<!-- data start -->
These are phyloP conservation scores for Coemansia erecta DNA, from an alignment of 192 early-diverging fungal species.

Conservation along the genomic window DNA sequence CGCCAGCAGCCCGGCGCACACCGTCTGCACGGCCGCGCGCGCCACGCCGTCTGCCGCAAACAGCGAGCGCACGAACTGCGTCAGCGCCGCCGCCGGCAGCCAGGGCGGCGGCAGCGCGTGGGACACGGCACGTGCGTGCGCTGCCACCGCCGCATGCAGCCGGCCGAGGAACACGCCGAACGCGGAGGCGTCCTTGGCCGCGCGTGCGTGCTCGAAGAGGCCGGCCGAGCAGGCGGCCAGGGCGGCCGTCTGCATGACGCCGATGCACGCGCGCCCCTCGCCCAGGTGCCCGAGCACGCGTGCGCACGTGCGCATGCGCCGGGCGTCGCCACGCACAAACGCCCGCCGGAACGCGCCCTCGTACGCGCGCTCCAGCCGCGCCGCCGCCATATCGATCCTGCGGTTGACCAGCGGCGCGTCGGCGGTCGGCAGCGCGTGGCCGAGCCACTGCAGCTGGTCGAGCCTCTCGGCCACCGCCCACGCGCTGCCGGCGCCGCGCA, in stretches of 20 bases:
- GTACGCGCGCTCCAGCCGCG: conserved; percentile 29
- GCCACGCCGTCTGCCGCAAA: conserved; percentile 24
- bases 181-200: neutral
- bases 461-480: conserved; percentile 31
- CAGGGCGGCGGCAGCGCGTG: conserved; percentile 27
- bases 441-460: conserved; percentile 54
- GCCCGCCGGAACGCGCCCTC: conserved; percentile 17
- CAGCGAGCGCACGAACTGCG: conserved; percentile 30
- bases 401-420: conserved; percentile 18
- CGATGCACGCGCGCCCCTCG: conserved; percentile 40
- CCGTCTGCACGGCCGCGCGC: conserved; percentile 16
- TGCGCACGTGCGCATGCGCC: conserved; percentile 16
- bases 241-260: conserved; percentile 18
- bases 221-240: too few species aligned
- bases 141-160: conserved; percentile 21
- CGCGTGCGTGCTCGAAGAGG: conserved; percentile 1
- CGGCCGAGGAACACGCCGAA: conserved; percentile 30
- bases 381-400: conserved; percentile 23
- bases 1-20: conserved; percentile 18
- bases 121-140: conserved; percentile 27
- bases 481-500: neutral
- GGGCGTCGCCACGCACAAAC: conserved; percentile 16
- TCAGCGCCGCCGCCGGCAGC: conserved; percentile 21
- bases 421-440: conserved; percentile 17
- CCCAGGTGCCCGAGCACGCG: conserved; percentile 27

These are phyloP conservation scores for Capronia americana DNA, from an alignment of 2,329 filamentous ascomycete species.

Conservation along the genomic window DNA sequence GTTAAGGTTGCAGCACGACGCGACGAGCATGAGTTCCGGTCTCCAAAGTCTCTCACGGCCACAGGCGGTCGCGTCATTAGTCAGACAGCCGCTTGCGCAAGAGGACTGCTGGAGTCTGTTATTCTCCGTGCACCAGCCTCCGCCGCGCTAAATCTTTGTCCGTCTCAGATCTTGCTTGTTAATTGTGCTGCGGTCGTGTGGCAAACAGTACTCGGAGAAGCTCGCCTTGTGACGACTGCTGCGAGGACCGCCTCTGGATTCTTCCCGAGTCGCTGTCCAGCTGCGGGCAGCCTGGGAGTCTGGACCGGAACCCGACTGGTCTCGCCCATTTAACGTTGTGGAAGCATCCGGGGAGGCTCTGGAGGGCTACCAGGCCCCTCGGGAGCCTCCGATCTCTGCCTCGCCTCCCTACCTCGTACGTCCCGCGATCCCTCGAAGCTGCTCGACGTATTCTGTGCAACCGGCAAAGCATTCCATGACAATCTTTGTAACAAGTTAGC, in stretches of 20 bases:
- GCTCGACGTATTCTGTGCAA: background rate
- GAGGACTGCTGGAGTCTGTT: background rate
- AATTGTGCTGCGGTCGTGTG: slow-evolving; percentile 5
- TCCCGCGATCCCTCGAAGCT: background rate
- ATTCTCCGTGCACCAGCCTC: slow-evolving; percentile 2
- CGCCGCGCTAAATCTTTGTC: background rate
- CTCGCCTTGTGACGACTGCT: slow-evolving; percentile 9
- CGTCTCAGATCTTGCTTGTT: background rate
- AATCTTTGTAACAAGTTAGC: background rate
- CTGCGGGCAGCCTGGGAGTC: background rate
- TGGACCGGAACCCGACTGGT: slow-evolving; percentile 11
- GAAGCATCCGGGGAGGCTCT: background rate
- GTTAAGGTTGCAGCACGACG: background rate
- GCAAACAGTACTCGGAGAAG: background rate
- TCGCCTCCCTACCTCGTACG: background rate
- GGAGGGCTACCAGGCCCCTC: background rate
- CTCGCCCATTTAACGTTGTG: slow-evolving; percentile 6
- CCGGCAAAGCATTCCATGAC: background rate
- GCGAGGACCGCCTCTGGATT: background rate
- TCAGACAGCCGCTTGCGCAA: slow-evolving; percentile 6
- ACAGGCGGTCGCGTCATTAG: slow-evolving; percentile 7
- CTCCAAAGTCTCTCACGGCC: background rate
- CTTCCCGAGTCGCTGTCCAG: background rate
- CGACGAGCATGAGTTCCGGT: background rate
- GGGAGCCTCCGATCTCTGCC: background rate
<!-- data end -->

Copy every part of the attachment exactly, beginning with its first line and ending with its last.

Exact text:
These are phyloP conservation scores for Coemansia erecta DNA, from an alignment of 192 early-diverging fungal species.

Conservation along the genomic window DNA sequence CGCCAGCAGCCCGGCGCACACCGTCTGCACGGCCGCGCGCGCCACGCCGTCTGCCGCAAACAGCGAGCGCACGAACTGCGTCAGCGCCGCCGCCGGCAGCCAGGGCGGCGGCAGCGCGTGGGACACGGCACGTGCGTGCGCTGCCACCGCCGCATGCAGCCGGCCGAGGAACACGCCGAACGCGGAGGCGTCCTTGGCCGCGCGTGCGTGCTCGAAGAGGCCGGCCGAGCAGGCGGCCAGGGCGGCCGTCTGCATGACGCCGATGCACGCGCGCCCCTCGCCCAGGTGCCCGAGCACGCGTGCGCACGTGCGCATGCGCCGGGCGTCGCCACGCACAAACGCCCGCCGGAACGCGCCCTCGTACGCGCGCTCCAGCCGCGCCGCCGCCATATCGATCCTGCGGTTGACCAGCGGCGCGTCGGCGGTCGGCAGCGCGTGGCCGAGCCACTGCAGCTGGTCGAGCCTCTCGGCCACCGCCCACGCGCTGCCGGCGCCGCGCA, in stretches of 20 bases:
- GTACGCGCGCTCCAGCCGCG: conserved; percentile 29
- GCCACGCCGTCTGCCGCAAA: conserved; percentile 24
- bases 181-200: neutral
- bases 461-480: conserved; percentile 31
- CAGGGCGGCGGCAGCGCGTG: conserved; percentile 27
- bases 441-460: conserved; percentile 54
- GCCCGCCGGAACGCGCCCTC: conserved; percentile 17
- CAGCGAGCGCACGAACTGCG: conserved; percentile 30
- bases 401-420: conserved; percentile 18
- CGATGCACGCGCGCCCCTCG: conserved; percentile 40
- CCGTCTGCACGGCCGCGCGC: conserved; percentile 16
- TGCGCACGTGCGCATGCGCC: conserved; percentile 16
- bases 241-260: conserved; percentile 18
- bases 221-240: too few species aligned
- bases 141-160: conserved; percentile 21
- CGCGTGCGTGCTCGAAGAGG: conserved; percentile 1
- CGGCCGAGGAACACGCCGAA: conserved; percentile 30
- bases 381-400: conserved; percentile 23
- bases 1-20: conserved; percentile 18
- bases 121-140: conserved; percentile 27
- bases 481-500: neutral
- GGGCGTCGCCACGCACAAAC: conserved; percentile 16
- TCAGCGCCGCCGCCGGCAGC: conserved; percentile 21
- bases 421-440: conserved; percentile 17
- CCCAGGTGCCCGAGCACGCG: conserved; percentile 27

These are phyloP conservation scores for Capronia americana DNA, from an alignment of 2,329 filamentous ascomycete species.

Conservation along the genomic window DNA sequence GTTAAGGTTGCAGCACGACGCGACGAGCATGAGTTCCGGTCTCCAAAGTCTCTCACGGCCACAGGCGGTCGCGTCATTAGTCAGACAGCCGCTTGCGCAAGAGGACTGCTGGAGTCTGTTATTCTCCGTGCACCAGCCTCCGCCGCGCTAAATCTTTGTCCGTCTCAGATCTTGCTTGTTAATTGTGCTGCGGTCGTGTGGCAAACAGTACTCGGAGAAGCTCGCCTTGTGACGACTGCTGCGAGGACCGCCTCTGGATTCTTCCCGAGTCGCTGTCCAGCTGCGGGCAGCCTGGGAGTCTGGACCGGAACCCGACTGGTCTCGCCCATTTAACGTTGTGGAAGCATCCGGGGAGGCTCTGGAGGGCTACCAGGCCCCTCGGGAGCCTCCGATCTCTGCCTCGCCTCCCTACCTCGTACGTCCCGCGATCCCTCGAAGCTGCTCGACGTATTCTGTGCAACCGGCAAAGCATTCCATGACAATCTTTGTAACAAGTTAGC, in stretches of 20 bases:
- GCTCGACGTATTCTGTGCAA: background rate
- GAGGACTGCTGGAGTCTGTT: background rate
- AATTGTGCTGCGGTCGTGTG: slow-evolving; percentile 5
- TCCCGCGATCCCTCGAAGCT: background rate
- ATTCTCCGTGCACCAGCCTC: slow-evolving; percentile 2
- CGCCGCGCTAAATCTTTGTC: background rate
- CTCGCCTTGTGACGACTGCT: slow-evolving; percentile 9
- CGTCTCAGATCTTGCTTGTT: background rate
- AATCTTTGTAACAAGTTAGC: background rate
- CTGCGGGCAGCCTGGGAGTC: background rate
- TGGACCGGAACCCGACTGGT: slow-evolving; percentile 11
- GAAGCATCCGGGGAGGCTCT: background rate
- GTTAAGGTTGCAGCACGACG: background rate
- GCAAACAGTACTCGGAGAAG: background rate
- TCGCCTCCCTACCTCGTACG: background rate
- GGAGGGCTACCAGGCCCCTC: background rate
- CTCGCCCATTTAACGTTGTG: slow-evolving; percentile 6
- CCGGCAAAGCATTCCATGAC: background rate
- GCGAGGACCGCCTCTGGATT: background rate
- TCAGACAGCCGCTTGCGCAA: slow-evolving; percentile 6
- ACAGGCGGTCGCGTCATTAG: slow-evolving; percentile 7
- CTCCAAAGTCTCTCACGGCC: background rate
- CTTCCCGAGTCGCTGTCCAG: background rate
- CGACGAGCATGAGTTCCGGT: background rate
- GGGAGCCTCCGATCTCTGCC: background rate